Apple clearly recognized users hated the zoom function – they’ve FIXED the issue in OS X Lion. Lion it now maximizes full screen at it should.

Hold command and then click the green zoom in apps that won’t go full screen. I have to do this using wrangler to edit HTML files or there is too much wrap around. Hope this helps.

I have a mac since 2 weeks and I am disappointed as hell.

I used to have win for ages (work&private) . 2,5 Years ago I had to switch to Ubuntu/Linux as I changed my employer and kept using windows just for private stuff. Adding Ubuntu to my “toolchain” was quite easy and joyful as it adopts windows user-concepts to nearly 99% – in concern of window-based-user-interfaces AND ADDS 80% more flexibility on command-line tools (I am a software developer/designer) . It’s just enhanced my workflow.

Than I start DJing in my free time with my windows laptop.As you know nearly EVERY so called DJ+GraphicDesigner has a MAC. Without you are not concerned as a professional. Everybody told me how save it is and that it never freezes and how easy it is to use. The typical “Apple-Flower-Zombie-Syndrom”. Than I thought well it is unix-based, virus free, stable, quality approved, genially designed, easy to use…. Well in two weeks I had 5 freezes, the quality&design is just unacceptable = ONLY TWO USB-Ports! And one has not even standart energy for enabling multiple dj-hardwares via hub + remote control works ONLY 9 feet, arkward Thunderbold-port is almost useless as there are just a couple EXPENSIVE products (only monitors or datastorage) . Hallo?!?! Didn’t you know that usb 3.0 and WUSB is coming?!?!? And for me is just not accaptable the way you have to trick your system to work the way you want it to work…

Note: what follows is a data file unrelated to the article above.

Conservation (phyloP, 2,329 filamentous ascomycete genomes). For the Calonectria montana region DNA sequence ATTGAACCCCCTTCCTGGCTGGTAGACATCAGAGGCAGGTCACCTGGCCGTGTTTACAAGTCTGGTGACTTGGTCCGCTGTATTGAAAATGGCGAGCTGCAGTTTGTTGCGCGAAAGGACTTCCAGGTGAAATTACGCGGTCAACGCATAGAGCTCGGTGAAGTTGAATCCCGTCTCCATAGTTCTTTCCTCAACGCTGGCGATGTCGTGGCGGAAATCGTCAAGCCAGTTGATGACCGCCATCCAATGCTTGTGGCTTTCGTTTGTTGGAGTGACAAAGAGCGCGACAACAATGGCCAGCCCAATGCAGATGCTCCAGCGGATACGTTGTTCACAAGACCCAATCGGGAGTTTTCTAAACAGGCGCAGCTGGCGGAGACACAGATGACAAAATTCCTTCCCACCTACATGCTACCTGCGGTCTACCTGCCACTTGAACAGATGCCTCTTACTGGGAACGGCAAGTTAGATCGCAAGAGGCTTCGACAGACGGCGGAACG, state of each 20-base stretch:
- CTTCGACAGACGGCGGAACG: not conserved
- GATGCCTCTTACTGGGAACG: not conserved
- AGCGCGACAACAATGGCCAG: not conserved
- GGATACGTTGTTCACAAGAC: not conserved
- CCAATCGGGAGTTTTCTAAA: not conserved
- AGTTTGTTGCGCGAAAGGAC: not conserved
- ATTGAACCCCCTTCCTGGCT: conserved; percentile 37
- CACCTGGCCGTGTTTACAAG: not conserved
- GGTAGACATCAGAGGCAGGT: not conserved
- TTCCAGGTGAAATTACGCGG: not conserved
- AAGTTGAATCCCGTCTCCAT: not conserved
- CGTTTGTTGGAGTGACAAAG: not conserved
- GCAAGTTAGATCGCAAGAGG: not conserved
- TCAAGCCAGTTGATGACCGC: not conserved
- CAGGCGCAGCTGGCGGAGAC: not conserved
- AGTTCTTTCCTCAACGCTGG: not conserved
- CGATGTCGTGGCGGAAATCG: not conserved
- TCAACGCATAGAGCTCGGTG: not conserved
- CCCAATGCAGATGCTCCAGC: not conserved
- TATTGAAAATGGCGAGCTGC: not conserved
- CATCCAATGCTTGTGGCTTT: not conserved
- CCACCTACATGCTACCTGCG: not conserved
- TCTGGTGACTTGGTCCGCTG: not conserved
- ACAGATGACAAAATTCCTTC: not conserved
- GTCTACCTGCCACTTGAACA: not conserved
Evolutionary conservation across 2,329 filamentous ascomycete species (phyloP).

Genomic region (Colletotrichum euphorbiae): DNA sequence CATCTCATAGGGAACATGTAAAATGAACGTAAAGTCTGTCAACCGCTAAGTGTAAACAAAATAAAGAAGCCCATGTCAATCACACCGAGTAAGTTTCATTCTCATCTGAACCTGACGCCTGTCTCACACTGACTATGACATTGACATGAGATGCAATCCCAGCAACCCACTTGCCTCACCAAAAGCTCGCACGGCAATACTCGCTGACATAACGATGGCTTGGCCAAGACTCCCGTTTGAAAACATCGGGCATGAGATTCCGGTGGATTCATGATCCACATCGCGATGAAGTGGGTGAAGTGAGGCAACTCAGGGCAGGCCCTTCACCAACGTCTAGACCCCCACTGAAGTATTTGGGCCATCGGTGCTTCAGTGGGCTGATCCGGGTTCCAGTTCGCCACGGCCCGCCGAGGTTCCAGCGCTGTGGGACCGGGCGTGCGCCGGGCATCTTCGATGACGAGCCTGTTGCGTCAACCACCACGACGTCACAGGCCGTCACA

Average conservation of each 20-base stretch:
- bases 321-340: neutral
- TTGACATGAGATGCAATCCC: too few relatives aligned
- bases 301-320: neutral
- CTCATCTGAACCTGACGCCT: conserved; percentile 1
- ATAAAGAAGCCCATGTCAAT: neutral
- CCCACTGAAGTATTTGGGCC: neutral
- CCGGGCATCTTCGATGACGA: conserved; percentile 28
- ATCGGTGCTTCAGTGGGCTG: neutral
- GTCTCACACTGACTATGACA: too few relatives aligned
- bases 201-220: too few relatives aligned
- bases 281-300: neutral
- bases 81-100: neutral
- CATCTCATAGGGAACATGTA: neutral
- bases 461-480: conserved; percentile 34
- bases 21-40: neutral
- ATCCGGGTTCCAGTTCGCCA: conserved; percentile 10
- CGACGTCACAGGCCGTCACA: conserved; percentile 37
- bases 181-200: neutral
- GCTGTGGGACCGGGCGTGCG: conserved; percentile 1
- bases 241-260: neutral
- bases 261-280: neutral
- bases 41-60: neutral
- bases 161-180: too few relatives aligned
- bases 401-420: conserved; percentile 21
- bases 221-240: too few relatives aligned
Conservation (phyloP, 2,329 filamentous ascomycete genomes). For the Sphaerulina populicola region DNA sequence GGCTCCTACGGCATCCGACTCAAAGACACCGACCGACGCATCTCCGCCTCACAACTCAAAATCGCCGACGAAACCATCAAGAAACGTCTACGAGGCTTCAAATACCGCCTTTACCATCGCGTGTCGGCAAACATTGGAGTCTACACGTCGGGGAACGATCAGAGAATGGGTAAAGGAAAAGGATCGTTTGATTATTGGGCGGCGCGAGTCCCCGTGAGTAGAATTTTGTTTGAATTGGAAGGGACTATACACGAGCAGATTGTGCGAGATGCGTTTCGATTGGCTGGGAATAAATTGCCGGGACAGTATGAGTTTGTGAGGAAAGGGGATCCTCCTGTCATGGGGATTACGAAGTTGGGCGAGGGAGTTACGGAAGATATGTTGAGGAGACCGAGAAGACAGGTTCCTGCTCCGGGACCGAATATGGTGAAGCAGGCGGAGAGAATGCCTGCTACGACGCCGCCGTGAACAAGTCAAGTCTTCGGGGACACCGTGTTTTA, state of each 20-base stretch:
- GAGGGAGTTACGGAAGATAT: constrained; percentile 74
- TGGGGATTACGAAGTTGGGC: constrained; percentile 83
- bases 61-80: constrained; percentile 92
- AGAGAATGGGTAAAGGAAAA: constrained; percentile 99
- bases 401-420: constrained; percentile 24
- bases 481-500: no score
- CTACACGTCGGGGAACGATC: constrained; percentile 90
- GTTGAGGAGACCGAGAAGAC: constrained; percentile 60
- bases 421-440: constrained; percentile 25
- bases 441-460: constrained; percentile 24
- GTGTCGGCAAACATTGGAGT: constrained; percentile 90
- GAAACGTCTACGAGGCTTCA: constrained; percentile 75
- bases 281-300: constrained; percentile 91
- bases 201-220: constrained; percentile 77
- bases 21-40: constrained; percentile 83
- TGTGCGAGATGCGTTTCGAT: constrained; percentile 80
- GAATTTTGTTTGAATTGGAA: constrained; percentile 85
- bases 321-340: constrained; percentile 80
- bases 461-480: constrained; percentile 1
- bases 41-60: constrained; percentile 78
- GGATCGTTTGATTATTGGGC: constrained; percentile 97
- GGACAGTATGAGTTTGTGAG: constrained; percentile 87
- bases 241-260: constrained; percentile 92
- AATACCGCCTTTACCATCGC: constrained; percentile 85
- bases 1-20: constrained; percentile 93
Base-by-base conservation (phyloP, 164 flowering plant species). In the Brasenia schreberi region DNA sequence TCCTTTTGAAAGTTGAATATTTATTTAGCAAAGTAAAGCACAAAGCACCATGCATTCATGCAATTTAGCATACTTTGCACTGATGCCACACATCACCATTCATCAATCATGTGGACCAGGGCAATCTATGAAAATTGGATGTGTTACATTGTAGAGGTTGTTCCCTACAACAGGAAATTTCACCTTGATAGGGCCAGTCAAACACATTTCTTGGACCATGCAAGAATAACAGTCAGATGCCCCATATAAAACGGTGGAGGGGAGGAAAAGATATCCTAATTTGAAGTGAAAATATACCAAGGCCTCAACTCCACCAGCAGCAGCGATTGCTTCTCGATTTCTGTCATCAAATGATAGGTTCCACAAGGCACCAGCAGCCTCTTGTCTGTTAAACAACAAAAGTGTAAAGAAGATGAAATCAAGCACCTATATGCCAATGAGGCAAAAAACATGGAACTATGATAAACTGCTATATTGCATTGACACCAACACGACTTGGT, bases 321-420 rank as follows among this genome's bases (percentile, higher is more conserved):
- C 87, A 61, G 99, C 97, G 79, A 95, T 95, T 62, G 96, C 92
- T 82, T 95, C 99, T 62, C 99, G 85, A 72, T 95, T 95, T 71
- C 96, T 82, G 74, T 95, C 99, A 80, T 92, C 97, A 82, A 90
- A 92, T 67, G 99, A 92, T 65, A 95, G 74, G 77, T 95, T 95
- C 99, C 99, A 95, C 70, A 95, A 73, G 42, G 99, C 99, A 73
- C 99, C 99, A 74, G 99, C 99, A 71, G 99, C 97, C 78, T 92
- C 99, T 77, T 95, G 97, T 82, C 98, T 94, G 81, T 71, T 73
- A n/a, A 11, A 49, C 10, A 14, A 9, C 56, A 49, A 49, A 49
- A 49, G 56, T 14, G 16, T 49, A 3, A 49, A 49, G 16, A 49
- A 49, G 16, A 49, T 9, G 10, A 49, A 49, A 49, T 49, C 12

The biggest struggle for me was the different keyboard shortcuts. For years I’ve been using alt+tab to flick through applications… Not any more.

Use Command tab for that. There are a lot of good keyboard shortcuts available, but some missing. I have been a touch typist for years and it is very frustrating to have to click when you can type.
Here are some of the things I miss:
No forward delete key on portables – bad
No page up-page down keys – bad
No way to open a program using a keyboard shortcut.
Office for Mac – customized keyboard shortcuts don’t always “stick.”
Can’t open drop down menus with a shortcut
Any suggestions?

Judy asks, “Any suggestions?”